AMLO has also attracted criticism for investing billions of dollars in the construction of the Dos Bocas refinery, boosting Mexico’s oil sector in search of what he calls ‘energy sovereignty’. He has also clashed with the renewable energy sector in promoting a constitutional reform that prioritises thermoelectric plants.
Tatiana Roque, a professor of philosophy and mathematics at the Federal University of Rio de Janeiro, is cautious. In her 2021 book, O dia em que voltamos de marte (The Day We Returned from Mars), Roque criticises the developmentalism that the Latin American left has espoused. Such mindsets as AMLO’s, she says, belong to a bygone era.
“We need to be careful not to reproduce the same vision of the past, especially this very marked developmentalist vision in Latin America that incorporates a vision of the future that does not [engage in] dialogue with the urgency of climate change,” says Roque.
The Latin American left has yet to adopt this perspective partly because of its deep economic dependence on the production of environmentally damaging commodities, such as soy, livestock, oil and metals, Roque adds. “We have become too vulnerable to make this [green] transition because of commodities.”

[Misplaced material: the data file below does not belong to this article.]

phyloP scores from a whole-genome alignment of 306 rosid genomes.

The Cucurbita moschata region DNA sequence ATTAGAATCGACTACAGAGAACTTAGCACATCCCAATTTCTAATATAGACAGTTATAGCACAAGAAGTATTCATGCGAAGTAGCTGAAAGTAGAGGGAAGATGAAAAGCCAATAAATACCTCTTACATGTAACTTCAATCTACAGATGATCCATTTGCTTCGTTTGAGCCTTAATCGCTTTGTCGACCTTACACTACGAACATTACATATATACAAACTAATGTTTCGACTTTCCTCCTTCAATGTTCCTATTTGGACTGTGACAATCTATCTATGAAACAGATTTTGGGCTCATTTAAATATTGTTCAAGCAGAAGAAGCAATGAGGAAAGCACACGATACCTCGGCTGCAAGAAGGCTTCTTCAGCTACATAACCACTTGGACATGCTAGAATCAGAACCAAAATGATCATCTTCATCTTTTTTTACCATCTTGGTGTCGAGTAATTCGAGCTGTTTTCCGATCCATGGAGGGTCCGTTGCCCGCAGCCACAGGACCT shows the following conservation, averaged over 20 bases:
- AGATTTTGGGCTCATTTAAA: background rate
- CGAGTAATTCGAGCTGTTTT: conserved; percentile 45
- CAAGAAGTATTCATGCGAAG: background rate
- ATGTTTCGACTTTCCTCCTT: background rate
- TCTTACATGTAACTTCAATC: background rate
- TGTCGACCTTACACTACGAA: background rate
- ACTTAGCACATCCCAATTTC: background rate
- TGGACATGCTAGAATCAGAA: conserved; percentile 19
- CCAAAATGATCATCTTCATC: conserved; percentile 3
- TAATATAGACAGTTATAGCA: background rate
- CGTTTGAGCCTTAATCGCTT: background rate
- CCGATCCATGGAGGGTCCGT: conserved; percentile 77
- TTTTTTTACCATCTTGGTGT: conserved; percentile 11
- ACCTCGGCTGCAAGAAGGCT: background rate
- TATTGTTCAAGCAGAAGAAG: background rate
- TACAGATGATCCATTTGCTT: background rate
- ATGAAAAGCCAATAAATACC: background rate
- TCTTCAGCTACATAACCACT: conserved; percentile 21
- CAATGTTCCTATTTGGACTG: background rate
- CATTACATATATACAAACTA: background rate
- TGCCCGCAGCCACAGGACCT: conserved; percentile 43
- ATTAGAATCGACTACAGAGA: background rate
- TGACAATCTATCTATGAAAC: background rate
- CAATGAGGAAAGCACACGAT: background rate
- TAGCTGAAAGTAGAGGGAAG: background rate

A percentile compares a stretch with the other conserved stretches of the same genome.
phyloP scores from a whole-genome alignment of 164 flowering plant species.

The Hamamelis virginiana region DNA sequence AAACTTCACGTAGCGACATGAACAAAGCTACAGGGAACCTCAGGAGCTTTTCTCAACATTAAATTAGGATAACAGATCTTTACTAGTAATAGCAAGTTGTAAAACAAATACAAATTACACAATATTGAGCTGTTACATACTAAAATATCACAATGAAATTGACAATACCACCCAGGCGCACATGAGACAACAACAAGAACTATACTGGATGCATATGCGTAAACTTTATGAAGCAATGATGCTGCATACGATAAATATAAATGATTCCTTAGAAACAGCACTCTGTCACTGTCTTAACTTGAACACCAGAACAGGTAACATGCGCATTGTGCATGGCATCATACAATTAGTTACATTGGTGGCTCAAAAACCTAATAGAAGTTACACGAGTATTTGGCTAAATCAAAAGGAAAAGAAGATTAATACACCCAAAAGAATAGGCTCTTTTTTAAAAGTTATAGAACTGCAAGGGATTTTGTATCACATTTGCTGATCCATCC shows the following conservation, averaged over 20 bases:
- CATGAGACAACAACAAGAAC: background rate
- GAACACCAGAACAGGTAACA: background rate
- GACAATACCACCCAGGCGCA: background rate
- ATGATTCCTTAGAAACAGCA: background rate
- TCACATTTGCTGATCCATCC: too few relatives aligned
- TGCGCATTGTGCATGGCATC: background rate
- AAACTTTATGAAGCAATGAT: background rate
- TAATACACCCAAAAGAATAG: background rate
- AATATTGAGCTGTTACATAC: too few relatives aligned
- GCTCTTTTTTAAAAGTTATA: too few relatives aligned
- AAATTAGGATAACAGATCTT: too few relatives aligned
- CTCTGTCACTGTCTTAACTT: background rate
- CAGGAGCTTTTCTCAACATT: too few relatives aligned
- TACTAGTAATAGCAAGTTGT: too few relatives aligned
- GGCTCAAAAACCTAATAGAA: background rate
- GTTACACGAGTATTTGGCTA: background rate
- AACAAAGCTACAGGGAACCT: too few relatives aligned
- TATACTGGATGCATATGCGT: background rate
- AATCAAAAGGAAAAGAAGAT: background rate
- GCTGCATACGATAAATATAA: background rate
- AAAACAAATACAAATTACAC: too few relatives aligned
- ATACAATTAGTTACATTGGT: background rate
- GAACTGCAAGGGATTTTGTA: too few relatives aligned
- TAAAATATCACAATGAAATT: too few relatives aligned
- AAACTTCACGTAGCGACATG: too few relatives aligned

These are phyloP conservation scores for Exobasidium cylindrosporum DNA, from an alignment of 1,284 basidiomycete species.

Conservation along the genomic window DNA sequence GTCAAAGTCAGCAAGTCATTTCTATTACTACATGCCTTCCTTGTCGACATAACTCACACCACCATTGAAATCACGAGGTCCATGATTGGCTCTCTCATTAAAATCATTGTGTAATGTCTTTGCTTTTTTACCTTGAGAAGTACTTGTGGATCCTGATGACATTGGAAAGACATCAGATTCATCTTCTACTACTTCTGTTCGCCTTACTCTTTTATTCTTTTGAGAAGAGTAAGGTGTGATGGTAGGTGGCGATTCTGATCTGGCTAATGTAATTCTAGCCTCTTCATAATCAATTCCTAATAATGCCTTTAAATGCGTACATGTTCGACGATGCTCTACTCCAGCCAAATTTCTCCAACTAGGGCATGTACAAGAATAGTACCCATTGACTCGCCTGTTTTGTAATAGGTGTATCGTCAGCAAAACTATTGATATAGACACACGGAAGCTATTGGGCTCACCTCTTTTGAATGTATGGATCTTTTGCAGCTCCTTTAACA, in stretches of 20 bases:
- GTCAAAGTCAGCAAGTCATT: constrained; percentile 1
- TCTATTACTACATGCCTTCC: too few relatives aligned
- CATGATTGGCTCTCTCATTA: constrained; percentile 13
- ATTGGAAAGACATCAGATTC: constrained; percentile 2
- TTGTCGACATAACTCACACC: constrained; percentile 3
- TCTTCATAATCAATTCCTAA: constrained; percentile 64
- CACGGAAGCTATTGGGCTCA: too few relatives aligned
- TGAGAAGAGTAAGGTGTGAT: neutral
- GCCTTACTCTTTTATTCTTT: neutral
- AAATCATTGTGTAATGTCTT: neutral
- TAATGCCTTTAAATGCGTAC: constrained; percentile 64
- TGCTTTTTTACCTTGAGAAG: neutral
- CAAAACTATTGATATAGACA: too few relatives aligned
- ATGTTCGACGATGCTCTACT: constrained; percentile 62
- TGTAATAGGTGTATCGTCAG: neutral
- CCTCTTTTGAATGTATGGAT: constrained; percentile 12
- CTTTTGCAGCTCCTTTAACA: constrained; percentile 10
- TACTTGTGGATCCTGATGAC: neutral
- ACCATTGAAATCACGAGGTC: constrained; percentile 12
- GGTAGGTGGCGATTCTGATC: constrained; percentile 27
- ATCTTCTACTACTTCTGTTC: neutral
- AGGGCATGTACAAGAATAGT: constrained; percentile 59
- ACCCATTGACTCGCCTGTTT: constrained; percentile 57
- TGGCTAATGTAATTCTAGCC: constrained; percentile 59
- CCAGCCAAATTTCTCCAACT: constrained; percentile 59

The pink tide of the 2000s
Latin America’s last progressive wave that began in the 2000s swept leaders such as Hugo Chávez (Venezuela), Evo Morales (Bolivia), Rafael Correa (Ecuador) and Néstor and Cristina Kirchner (Argentina) to power, as well as Lula himself, and his successor Dilma Rousseff. These governments generally benefited from high global commodity prices, driven largely by Chinese demand, to invest heavily in public policies that reduced inequality and poverty.